Optimizing Matrix Operations

Last time, we reviewed some major frame rate issues I found in ng and established a process to measure and improve on the problem. We reviewed performance of a long-running test and identified the 4x4 matrix and vector modules as major culprits. Today, we’ll do line-by-line analysis of the slow parts and review my progress optimizing them.

Performance Analysis

Recapping the last measurements, here are the most expensive functions for the 5 worst exceptional frames, according to callgrind. This list was generated by the performance tool I wrote to do this exceptional frame analysis.

Frame  # ms/frame  call site

25798  4167.96     /usr/lib/python3.6/site-packages/ng/math/vector.py:__init__
27314  4120.22     /usr/lib/python3.6/site-packages/ng/ng.py:_entities_velocity
24394  3972.68     /usr/lib/python3.6/site-packages/ng/math/matrix.py:__matmul_
21420  3672.30     /usr/lib/python3.6/site-packages/ng/ng.py:_entities_velocity
20191  3374.32     /usr/lib/python3.6/site-packages/ng/math/matrix.py:__init__

The most expensive operations are initializing new matrix and vector class instances and multiplying matrices. These math operations are used per frame, per entity to update entity positions and to prepare MVP matrices for display output.

_entities_velocity indirectly uses vector operations through its own function calls, so it may drop off the list when vector is optimized. We’ll focus on vector and matrix right now.

The goal of this session is to reduce the number of usages of the vector and matrix modules, as well as to improve the performance of each usage.

Let’s use callgrind_annotate to get more information about the call patterns. To reduce the number of calls to a function, we need to know who is calling. We add the --tree=caller option to get this info. To improve the performance of the function, we need to know which lines perform worst. We add the --auto=yes option so callgrind will annotate the source lines of each module with the amount of time spent in each line.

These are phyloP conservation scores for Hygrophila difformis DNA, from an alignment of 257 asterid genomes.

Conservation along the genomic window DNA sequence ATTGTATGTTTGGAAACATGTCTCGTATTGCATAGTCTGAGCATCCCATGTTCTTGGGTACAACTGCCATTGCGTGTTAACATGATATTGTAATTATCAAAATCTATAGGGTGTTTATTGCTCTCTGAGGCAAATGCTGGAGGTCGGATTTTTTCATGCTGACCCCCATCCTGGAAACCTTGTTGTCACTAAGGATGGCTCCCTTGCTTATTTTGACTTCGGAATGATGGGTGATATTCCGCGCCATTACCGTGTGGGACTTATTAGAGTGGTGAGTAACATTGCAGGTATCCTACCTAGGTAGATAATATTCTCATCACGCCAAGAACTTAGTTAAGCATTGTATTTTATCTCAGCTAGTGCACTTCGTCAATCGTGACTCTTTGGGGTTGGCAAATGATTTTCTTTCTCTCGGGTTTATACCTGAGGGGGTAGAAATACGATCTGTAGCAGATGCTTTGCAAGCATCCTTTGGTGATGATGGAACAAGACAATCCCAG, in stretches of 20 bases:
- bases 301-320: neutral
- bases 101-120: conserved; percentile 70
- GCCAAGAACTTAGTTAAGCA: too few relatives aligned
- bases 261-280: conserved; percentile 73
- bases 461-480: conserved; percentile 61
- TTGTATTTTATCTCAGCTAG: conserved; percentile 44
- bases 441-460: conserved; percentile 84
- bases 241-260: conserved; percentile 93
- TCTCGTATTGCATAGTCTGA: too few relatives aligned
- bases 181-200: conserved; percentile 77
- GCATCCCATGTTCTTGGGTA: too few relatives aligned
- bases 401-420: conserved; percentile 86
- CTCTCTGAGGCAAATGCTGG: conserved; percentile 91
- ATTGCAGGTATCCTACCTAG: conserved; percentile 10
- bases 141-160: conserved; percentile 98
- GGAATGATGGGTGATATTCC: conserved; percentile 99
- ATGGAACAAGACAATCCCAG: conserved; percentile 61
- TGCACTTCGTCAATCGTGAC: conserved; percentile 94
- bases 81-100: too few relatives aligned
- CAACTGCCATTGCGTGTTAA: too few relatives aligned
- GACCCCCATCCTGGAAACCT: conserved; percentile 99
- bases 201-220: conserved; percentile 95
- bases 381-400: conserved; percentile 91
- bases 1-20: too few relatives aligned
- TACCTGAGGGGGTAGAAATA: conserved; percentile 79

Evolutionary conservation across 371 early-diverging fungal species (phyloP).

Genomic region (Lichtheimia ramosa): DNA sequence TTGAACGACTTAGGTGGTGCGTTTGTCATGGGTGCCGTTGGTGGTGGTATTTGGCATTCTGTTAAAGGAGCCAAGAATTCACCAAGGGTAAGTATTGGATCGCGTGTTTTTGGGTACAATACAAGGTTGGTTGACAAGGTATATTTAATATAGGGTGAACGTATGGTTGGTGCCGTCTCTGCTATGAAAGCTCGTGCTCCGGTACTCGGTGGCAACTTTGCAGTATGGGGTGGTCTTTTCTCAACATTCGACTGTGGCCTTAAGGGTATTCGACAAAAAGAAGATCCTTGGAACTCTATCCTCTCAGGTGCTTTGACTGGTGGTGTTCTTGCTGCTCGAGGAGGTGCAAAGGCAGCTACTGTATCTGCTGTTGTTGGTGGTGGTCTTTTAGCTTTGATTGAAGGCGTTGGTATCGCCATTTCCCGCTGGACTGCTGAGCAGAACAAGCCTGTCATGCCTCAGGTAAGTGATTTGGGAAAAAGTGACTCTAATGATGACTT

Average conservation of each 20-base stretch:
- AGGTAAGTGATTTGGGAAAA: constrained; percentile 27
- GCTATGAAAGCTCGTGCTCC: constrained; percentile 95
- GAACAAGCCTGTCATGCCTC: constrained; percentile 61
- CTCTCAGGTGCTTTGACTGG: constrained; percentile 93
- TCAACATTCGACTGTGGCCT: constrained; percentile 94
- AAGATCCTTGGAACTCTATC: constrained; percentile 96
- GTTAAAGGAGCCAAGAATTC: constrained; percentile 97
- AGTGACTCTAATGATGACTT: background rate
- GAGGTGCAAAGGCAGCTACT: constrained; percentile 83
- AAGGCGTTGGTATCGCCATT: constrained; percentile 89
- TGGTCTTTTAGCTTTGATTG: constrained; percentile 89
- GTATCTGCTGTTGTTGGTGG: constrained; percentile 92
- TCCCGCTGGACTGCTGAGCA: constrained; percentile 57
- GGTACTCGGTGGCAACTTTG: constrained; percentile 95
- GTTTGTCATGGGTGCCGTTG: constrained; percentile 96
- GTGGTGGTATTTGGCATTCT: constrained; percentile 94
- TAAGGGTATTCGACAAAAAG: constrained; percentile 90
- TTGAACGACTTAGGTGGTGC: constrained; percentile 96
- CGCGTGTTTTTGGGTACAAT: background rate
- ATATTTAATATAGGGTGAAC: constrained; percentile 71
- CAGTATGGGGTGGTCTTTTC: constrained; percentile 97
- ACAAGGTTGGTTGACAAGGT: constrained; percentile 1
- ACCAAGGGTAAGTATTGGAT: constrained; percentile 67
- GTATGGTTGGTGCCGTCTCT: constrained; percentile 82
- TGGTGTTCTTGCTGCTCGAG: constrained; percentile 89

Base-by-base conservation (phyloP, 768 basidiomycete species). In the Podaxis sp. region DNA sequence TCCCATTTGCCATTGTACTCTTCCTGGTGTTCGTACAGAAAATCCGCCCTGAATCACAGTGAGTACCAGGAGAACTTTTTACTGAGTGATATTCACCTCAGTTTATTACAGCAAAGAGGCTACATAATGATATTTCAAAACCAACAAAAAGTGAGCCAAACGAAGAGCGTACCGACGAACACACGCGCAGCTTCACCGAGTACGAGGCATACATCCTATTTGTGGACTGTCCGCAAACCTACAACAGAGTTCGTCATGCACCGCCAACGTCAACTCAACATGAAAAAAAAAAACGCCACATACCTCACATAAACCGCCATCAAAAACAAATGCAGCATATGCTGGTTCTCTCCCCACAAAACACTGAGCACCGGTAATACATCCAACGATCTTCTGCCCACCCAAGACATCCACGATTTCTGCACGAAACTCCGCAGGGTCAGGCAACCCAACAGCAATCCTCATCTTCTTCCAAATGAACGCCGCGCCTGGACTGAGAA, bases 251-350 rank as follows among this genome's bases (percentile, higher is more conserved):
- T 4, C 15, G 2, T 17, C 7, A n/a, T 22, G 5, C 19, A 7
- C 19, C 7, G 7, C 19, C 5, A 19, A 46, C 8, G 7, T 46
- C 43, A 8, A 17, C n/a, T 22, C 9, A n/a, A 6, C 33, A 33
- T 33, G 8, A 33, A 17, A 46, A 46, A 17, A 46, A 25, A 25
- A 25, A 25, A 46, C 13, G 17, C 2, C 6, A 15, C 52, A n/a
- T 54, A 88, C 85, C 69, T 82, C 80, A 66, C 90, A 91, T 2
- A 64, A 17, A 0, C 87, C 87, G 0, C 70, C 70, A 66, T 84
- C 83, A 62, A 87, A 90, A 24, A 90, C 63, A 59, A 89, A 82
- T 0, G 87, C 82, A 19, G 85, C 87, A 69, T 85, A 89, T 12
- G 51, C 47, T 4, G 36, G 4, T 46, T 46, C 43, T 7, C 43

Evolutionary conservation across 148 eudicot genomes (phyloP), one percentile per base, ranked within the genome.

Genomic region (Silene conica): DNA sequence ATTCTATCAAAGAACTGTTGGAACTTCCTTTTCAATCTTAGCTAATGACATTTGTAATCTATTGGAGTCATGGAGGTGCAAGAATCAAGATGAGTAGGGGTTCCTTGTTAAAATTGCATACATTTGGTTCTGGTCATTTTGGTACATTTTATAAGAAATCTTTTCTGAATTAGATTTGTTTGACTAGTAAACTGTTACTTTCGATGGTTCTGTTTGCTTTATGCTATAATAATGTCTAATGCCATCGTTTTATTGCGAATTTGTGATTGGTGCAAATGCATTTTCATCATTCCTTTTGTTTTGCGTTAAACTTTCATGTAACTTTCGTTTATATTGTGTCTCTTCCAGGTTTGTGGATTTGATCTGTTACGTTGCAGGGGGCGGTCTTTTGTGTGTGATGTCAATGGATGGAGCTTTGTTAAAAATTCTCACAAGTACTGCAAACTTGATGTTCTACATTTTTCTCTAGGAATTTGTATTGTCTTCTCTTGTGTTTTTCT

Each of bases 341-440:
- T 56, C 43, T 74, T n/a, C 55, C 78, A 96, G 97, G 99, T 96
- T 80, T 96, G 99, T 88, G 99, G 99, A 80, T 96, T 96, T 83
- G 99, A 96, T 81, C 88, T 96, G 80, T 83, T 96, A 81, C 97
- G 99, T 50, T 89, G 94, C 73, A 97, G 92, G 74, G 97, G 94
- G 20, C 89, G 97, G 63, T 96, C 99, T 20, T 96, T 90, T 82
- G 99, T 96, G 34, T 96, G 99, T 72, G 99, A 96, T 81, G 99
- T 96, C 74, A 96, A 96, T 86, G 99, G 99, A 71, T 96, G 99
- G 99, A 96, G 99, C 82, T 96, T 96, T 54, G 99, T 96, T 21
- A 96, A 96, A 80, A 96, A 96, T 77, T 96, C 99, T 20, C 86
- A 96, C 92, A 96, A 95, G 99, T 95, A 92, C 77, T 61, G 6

Here are the header and the call tree for frame 25798, which give us more details on calls to vector.py:__init__.

$ callgrind_annotate --auto=yes --tree=caller  emitter-25798.pstats.cg
Profile data file 'emitter-25798.pstats.cg'
Profiled target:  (unknown)
Events recorded:  ns
Events shown:     ns
Event sort order: ns
Thresholds:       99
Include dirs:
User annotated:
Auto-annotation:  on

4,167,334,999  PROGRAM TOTALS

           ns  file:function

      415,000  < /usr/lib/python3.6/site-packages/ng/ng.py:_entities_velocity (255x) []
       34,000  < /usr/lib/python3.6/site-packages/ng/render/__init__.py:normalized_vertices (32
x) []
       20,000  < /usr/lib/python3.6/site-packages/ng/entity.py:size:128 (8x) []
      521,000  < /usr/lib/python3.6/site-packages/ng/math/bounding_box.py:aa_box (492x) []
       14,000  < /usr/lib/python3.6/site-packages/ng/entity.py:origin:118 (8x) []
4,040,391,999  < /usr/lib/python3.6/site-packages/ng/math/vector.py:__iadd__ (242x) []
       26,000  < /usr/lib/python3.6/site-packages/ng/ng.py:entity_create (8x) []
       34,000  < /usr/lib/python3.6/site-packages/ng/entity.py:velocity:170 (8x) []
       87,000  < /usr/lib/python3.6/site-packages/ng/entity.py:__init__ (40x) []
    1,238,000  < /usr/lib/python3.6/site-packages/ng/render/opengl.py:_draw_entity (984x) []
      278,000  < /usr/lib/python3.6/site-packages/ng/math/vector.py:__mul__ (242x) []
      235,000  < /usr/lib/python3.6/site-packages/ng/entity.py:position:137 (250x) []
       11,000  < /usr/lib/python3.6/site-packages/ng/entity.py:scale:159 (8x) []
4,042,445,000  *  /usr/lib/python3.6/site-packages/ng/math/vector.py:__init__

Most of the calls in the graph look innocuous at a glance. There may be opportunity to optimize some of those call patterns later, but nothing stands out since they are all necessary for the update routine. The calls to vector.py:__init__ from vector.py:__iadd__ and vector.py:__mul__ look suspicious, though. These are bound methods used for class instantiation and operator overloading. The callgrind analysis shows us the lines for __iadd__.

      .      def __iadd__(self, other: Any) -> 'Vector':
147,000          other = Vector(other)
      .          self.x += other.x
180,999          self.y += other.y